When Orgasms Do Not Equal Pleasure: Accounts of “Bad” Orgasm Experiences During Consensual Sexual Encounters

Abstract

Orgasms during consensual sex are often assumed to be wholly positive experiences. This assumption overshadows the possibility that orgasm experiences during consensual sex could be “bad” (i.e., negative and/or non-positive). In the present study, we employed an online survey to explore the possibility that orgasm experiences could be “bad” during consensual sex by asking participants of diverse gender and sexual identities (N = 726, M age = 28.42 years, SD = 7.85) about a subset of potential bad orgasm experiences. Specifically, we asked participants whether they have ever had an orgasm during coerced sex, compliant sex, and/or when they felt pressured to have an orgasm (i.e., orgasm pressure). We also asked participants who had such an experience to describe it, resulting in qualitative descriptions from 289 participants. Using mixed quantitative and qualitative analyses, we found compelling evidence that orgasm experiences can be “bad” during consensual sex. Specifically, many participants described their experiences in negative and/or non-positive ways despite orgasm occurrence, reported that their orgasms were less pleasurable compared to other experiences, and suggested that their orgasm experiences had negative impacts on their relationships, sexuality, and/or psychological health. Participants also suggested that social location shaped their bad orgasm experiences, citing gender and sexual identity, gender identity conflict, race/ethnicity, and religion as important to their perceptions of and responses to their experiences. Results directly challenge the assumption that orgasms during consensual sex are always and/or unilaterally positive experiences.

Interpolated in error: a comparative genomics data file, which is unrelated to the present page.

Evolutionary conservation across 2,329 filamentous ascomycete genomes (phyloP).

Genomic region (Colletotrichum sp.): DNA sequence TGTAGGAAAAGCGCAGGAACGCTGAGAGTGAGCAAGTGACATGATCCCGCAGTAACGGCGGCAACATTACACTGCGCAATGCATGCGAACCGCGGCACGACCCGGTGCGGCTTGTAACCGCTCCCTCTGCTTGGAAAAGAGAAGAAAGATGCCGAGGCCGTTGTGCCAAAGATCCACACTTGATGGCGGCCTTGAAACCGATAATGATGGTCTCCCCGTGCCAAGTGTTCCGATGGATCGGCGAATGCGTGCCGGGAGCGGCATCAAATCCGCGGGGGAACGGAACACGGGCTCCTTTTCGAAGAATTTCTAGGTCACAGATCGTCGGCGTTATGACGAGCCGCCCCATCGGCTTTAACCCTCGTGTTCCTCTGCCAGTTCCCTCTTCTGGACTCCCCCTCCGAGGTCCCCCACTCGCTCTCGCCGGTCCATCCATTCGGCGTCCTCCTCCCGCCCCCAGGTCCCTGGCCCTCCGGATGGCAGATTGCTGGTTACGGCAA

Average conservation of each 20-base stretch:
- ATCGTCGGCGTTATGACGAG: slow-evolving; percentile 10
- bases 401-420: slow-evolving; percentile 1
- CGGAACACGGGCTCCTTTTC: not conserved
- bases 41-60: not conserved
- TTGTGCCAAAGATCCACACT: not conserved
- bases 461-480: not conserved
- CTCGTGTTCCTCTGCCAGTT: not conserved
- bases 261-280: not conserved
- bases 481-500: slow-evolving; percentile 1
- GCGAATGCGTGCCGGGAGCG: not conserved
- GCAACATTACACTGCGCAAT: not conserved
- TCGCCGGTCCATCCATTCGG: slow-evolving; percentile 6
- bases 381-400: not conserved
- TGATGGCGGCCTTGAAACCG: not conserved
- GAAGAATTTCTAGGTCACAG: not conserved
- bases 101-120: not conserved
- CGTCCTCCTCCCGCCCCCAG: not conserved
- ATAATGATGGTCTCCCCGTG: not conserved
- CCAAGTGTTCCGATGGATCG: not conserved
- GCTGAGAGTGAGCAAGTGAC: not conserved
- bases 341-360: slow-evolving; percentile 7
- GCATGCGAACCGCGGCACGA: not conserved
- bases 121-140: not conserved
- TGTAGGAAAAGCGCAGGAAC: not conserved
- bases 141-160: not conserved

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Fig. 1

Notes

  1. 1.

    Some research has arguably shown that orgasm experiences can be bad during consensual sex for clinical reasons. For example, research has shown that many men experience stress, shame, and guilty associated with premature ejaculation (Porst et al., 2007; Symonds et al., 2003). And, studies have found that women and men can experience painful orgasms because of medical interventions, side effects from medications, or comorbid sexual dysfunctions (Finger, Lund, & Slagel, 1997; Gordon, Panahian-Jand, McComb, Melegari, & Sharp, 2003; McCabe et al., 2016; Mogorovich et al., 2013).

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Funding

This study was funded by faculty discretionary funds.

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Correspondence to Sari M. van Anders.

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Chadwick, S.B., Francisco, M. & van Anders, S.M. When Orgasms Do Not Equal Pleasure: Accounts of “Bad” Orgasm Experiences During Consensual Sexual Encounters. Arch Sex Behav 48, 2435–2459 (2019). https://doi.org/10.1007/s10508-019-01527-7

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Keywords

  • Orgasm
  • Gender
  • Sexual pressure
  • Coercion
  • Compliance
  • Feminist science